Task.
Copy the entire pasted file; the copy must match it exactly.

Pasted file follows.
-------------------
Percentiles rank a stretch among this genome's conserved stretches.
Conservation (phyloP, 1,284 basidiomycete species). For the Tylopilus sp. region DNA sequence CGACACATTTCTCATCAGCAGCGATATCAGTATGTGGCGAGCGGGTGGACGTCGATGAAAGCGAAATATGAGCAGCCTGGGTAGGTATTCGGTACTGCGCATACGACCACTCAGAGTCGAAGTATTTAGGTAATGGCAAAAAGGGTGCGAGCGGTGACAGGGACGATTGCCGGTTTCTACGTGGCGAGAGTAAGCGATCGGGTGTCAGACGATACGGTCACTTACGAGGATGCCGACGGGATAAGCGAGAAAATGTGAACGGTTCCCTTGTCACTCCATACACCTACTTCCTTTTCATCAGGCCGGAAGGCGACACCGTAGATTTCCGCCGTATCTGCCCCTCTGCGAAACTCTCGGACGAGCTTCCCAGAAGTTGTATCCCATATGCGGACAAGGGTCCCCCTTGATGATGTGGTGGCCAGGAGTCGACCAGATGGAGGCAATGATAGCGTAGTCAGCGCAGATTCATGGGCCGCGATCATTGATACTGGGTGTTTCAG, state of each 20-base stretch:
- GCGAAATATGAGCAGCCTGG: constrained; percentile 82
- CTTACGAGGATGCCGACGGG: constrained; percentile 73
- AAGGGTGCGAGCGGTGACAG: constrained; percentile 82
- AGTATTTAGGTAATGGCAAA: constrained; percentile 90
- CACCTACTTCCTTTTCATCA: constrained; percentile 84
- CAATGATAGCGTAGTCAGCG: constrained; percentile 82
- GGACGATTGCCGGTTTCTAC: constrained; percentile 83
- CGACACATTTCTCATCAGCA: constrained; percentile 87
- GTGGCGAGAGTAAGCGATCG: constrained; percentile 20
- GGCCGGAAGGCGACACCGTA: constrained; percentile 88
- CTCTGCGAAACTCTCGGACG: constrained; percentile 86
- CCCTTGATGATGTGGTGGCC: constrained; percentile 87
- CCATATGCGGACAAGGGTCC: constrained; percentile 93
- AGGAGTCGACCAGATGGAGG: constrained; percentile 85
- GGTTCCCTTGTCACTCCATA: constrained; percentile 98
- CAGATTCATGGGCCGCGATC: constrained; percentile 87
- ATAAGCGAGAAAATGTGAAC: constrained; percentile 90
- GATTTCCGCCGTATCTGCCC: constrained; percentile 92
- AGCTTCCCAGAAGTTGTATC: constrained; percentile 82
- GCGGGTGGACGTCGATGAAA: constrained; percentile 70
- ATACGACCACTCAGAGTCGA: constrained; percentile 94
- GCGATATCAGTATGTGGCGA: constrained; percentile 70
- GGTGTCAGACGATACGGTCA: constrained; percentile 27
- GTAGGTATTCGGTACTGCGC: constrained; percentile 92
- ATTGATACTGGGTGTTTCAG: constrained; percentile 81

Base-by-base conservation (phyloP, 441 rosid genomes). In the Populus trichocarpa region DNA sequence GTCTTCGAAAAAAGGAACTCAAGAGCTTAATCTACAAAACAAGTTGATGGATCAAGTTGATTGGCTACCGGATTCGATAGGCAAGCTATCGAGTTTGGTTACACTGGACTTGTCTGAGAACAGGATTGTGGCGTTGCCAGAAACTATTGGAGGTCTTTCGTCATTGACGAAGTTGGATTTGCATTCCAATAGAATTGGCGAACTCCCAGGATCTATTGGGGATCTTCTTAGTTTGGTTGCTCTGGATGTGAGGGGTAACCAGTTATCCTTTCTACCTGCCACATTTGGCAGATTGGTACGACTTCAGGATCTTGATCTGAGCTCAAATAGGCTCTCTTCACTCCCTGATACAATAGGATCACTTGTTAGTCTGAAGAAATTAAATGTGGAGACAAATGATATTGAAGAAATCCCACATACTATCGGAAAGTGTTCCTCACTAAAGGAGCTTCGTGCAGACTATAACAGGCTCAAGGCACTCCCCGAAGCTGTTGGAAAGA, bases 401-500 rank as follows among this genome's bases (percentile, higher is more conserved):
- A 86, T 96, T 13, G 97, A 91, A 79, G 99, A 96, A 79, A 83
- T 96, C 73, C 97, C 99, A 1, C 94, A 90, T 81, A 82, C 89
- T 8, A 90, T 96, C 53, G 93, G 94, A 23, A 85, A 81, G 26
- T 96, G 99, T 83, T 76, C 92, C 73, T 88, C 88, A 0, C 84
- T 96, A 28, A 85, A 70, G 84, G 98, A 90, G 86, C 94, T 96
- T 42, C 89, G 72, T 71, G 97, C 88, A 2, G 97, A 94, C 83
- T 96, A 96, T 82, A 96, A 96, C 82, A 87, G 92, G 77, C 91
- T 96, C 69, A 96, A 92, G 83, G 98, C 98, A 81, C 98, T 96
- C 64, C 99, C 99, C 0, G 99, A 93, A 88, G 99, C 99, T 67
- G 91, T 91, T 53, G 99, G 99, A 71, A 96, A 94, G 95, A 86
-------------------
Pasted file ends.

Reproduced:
Percentiles rank a stretch among this genome's conserved stretches.
Conservation (phyloP, 1,284 basidiomycete species). For the Tylopilus sp. region DNA sequence CGACACATTTCTCATCAGCAGCGATATCAGTATGTGGCGAGCGGGTGGACGTCGATGAAAGCGAAATATGAGCAGCCTGGGTAGGTATTCGGTACTGCGCATACGACCACTCAGAGTCGAAGTATTTAGGTAATGGCAAAAAGGGTGCGAGCGGTGACAGGGACGATTGCCGGTTTCTACGTGGCGAGAGTAAGCGATCGGGTGTCAGACGATACGGTCACTTACGAGGATGCCGACGGGATAAGCGAGAAAATGTGAACGGTTCCCTTGTCACTCCATACACCTACTTCCTTTTCATCAGGCCGGAAGGCGACACCGTAGATTTCCGCCGTATCTGCCCCTCTGCGAAACTCTCGGACGAGCTTCCCAGAAGTTGTATCCCATATGCGGACAAGGGTCCCCCTTGATGATGTGGTGGCCAGGAGTCGACCAGATGGAGGCAATGATAGCGTAGTCAGCGCAGATTCATGGGCCGCGATCATTGATACTGGGTGTTTCAG, state of each 20-base stretch:
- GCGAAATATGAGCAGCCTGG: constrained; percentile 82
- CTTACGAGGATGCCGACGGG: constrained; percentile 73
- AAGGGTGCGAGCGGTGACAG: constrained; percentile 82
- AGTATTTAGGTAATGGCAAA: constrained; percentile 90
- CACCTACTTCCTTTTCATCA: constrained; percentile 84
- CAATGATAGCGTAGTCAGCG: constrained; percentile 82
- GGACGATTGCCGGTTTCTAC: constrained; percentile 83
- CGACACATTTCTCATCAGCA: constrained; percentile 87
- GTGGCGAGAGTAAGCGATCG: constrained; percentile 20
- GGCCGGAAGGCGACACCGTA: constrained; percentile 88
- CTCTGCGAAACTCTCGGACG: constrained; percentile 86
- CCCTTGATGATGTGGTGGCC: constrained; percentile 87
- CCATATGCGGACAAGGGTCC: constrained; percentile 93
- AGGAGTCGACCAGATGGAGG: constrained; percentile 85
- GGTTCCCTTGTCACTCCATA: constrained; percentile 98
- CAGATTCATGGGCCGCGATC: constrained; percentile 87
- ATAAGCGAGAAAATGTGAAC: constrained; percentile 90
- GATTTCCGCCGTATCTGCCC: constrained; percentile 92
- AGCTTCCCAGAAGTTGTATC: constrained; percentile 82
- GCGGGTGGACGTCGATGAAA: constrained; percentile 70
- ATACGACCACTCAGAGTCGA: constrained; percentile 94
- GCGATATCAGTATGTGGCGA: constrained; percentile 70
- GGTGTCAGACGATACGGTCA: constrained; percentile 27
- GTAGGTATTCGGTACTGCGC: constrained; percentile 92
- ATTGATACTGGGTGTTTCAG: constrained; percentile 81

Base-by-base conservation (phyloP, 441 rosid genomes). In the Populus trichocarpa region DNA sequence GTCTTCGAAAAAAGGAACTCAAGAGCTTAATCTACAAAACAAGTTGATGGATCAAGTTGATTGGCTACCGGATTCGATAGGCAAGCTATCGAGTTTGGTTACACTGGACTTGTCTGAGAACAGGATTGTGGCGTTGCCAGAAACTATTGGAGGTCTTTCGTCATTGACGAAGTTGGATTTGCATTCCAATAGAATTGGCGAACTCCCAGGATCTATTGGGGATCTTCTTAGTTTGGTTGCTCTGGATGTGAGGGGTAACCAGTTATCCTTTCTACCTGCCACATTTGGCAGATTGGTACGACTTCAGGATCTTGATCTGAGCTCAAATAGGCTCTCTTCACTCCCTGATACAATAGGATCACTTGTTAGTCTGAAGAAATTAAATGTGGAGACAAATGATATTGAAGAAATCCCACATACTATCGGAAAGTGTTCCTCACTAAAGGAGCTTCGTGCAGACTATAACAGGCTCAAGGCACTCCCCGAAGCTGTTGGAAAGA, bases 401-500 rank as follows among this genome's bases (percentile, higher is more conserved):
- A 86, T 96, T 13, G 97, A 91, A 79, G 99, A 96, A 79, A 83
- T 96, C 73, C 97, C 99, A 1, C 94, A 90, T 81, A 82, C 89
- T 8, A 90, T 96, C 53, G 93, G 94, A 23, A 85, A 81, G 26
- T 96, G 99, T 83, T 76, C 92, C 73, T 88, C 88, A 0, C 84
- T 96, A 28, A 85, A 70, G 84, G 98, A 90, G 86, C 94, T 96
- T 42, C 89, G 72, T 71, G 97, C 88, A 2, G 97, A 94, C 83
- T 96, A 96, T 82, A 96, A 96, C 82, A 87, G 92, G 77, C 91
- T 96, C 69, A 96, A 92, G 83, G 98, C 98, A 81, C 98, T 96
- C 64, C 99, C 99, C 0, G 99, A 93, A 88, G 99, C 99, T 67
- G 91, T 91, T 53, G 99, G 99, A 71, A 96, A 94, G 95, A 86